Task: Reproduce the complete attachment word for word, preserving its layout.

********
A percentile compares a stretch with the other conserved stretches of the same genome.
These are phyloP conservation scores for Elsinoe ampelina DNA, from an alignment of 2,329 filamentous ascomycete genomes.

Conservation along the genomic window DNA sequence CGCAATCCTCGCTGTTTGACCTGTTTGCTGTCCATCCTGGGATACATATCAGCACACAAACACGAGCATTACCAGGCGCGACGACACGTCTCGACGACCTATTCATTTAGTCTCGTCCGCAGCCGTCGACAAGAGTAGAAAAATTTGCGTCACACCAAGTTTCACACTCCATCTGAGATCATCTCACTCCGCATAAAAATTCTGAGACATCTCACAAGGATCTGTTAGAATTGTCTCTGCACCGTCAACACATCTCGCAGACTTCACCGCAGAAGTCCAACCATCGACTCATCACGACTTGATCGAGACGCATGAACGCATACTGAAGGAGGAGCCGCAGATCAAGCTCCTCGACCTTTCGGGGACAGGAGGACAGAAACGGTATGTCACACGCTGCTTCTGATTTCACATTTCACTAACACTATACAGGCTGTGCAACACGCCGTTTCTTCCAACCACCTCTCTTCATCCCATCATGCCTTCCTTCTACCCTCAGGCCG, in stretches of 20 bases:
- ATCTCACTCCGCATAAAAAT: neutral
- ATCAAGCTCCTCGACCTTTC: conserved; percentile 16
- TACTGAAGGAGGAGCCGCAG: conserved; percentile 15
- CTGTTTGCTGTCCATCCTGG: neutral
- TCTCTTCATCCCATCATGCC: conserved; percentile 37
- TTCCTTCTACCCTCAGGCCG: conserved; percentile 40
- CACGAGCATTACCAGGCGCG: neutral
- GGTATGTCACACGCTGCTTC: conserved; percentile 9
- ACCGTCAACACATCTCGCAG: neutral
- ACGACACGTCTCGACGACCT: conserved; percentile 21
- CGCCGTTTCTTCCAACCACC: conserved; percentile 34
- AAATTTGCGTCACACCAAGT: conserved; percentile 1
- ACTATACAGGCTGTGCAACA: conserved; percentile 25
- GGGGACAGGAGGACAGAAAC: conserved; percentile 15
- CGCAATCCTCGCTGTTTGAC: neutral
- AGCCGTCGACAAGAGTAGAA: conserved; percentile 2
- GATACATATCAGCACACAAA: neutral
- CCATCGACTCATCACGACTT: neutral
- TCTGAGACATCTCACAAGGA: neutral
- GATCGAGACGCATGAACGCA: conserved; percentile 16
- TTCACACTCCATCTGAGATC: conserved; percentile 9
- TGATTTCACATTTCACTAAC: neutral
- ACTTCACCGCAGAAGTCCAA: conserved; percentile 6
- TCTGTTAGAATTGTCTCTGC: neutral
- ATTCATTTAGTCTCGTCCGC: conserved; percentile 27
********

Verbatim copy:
A percentile compares a stretch with the other conserved stretches of the same genome.
These are phyloP conservation scores for Elsinoe ampelina DNA, from an alignment of 2,329 filamentous ascomycete genomes.

Conservation along the genomic window DNA sequence CGCAATCCTCGCTGTTTGACCTGTTTGCTGTCCATCCTGGGATACATATCAGCACACAAACACGAGCATTACCAGGCGCGACGACACGTCTCGACGACCTATTCATTTAGTCTCGTCCGCAGCCGTCGACAAGAGTAGAAAAATTTGCGTCACACCAAGTTTCACACTCCATCTGAGATCATCTCACTCCGCATAAAAATTCTGAGACATCTCACAAGGATCTGTTAGAATTGTCTCTGCACCGTCAACACATCTCGCAGACTTCACCGCAGAAGTCCAACCATCGACTCATCACGACTTGATCGAGACGCATGAACGCATACTGAAGGAGGAGCCGCAGATCAAGCTCCTCGACCTTTCGGGGACAGGAGGACAGAAACGGTATGTCACACGCTGCTTCTGATTTCACATTTCACTAACACTATACAGGCTGTGCAACACGCCGTTTCTTCCAACCACCTCTCTTCATCCCATCATGCCTTCCTTCTACCCTCAGGCCG, in stretches of 20 bases:
- ATCTCACTCCGCATAAAAAT: neutral
- ATCAAGCTCCTCGACCTTTC: conserved; percentile 16
- TACTGAAGGAGGAGCCGCAG: conserved; percentile 15
- CTGTTTGCTGTCCATCCTGG: neutral
- TCTCTTCATCCCATCATGCC: conserved; percentile 37
- TTCCTTCTACCCTCAGGCCG: conserved; percentile 40
- CACGAGCATTACCAGGCGCG: neutral
- GGTATGTCACACGCTGCTTC: conserved; percentile 9
- ACCGTCAACACATCTCGCAG: neutral
- ACGACACGTCTCGACGACCT: conserved; percentile 21
- CGCCGTTTCTTCCAACCACC: conserved; percentile 34
- AAATTTGCGTCACACCAAGT: conserved; percentile 1
- ACTATACAGGCTGTGCAACA: conserved; percentile 25
- GGGGACAGGAGGACAGAAAC: conserved; percentile 15
- CGCAATCCTCGCTGTTTGAC: neutral
- AGCCGTCGACAAGAGTAGAA: conserved; percentile 2
- GATACATATCAGCACACAAA: neutral
- CCATCGACTCATCACGACTT: neutral
- TCTGAGACATCTCACAAGGA: neutral
- GATCGAGACGCATGAACGCA: conserved; percentile 16
- TTCACACTCCATCTGAGATC: conserved; percentile 9
- TGATTTCACATTTCACTAAC: neutral
- ACTTCACCGCAGAAGTCCAA: conserved; percentile 6
- TCTGTTAGAATTGTCTCTGC: neutral
- ATTCATTTAGTCTCGTCCGC: conserved; percentile 27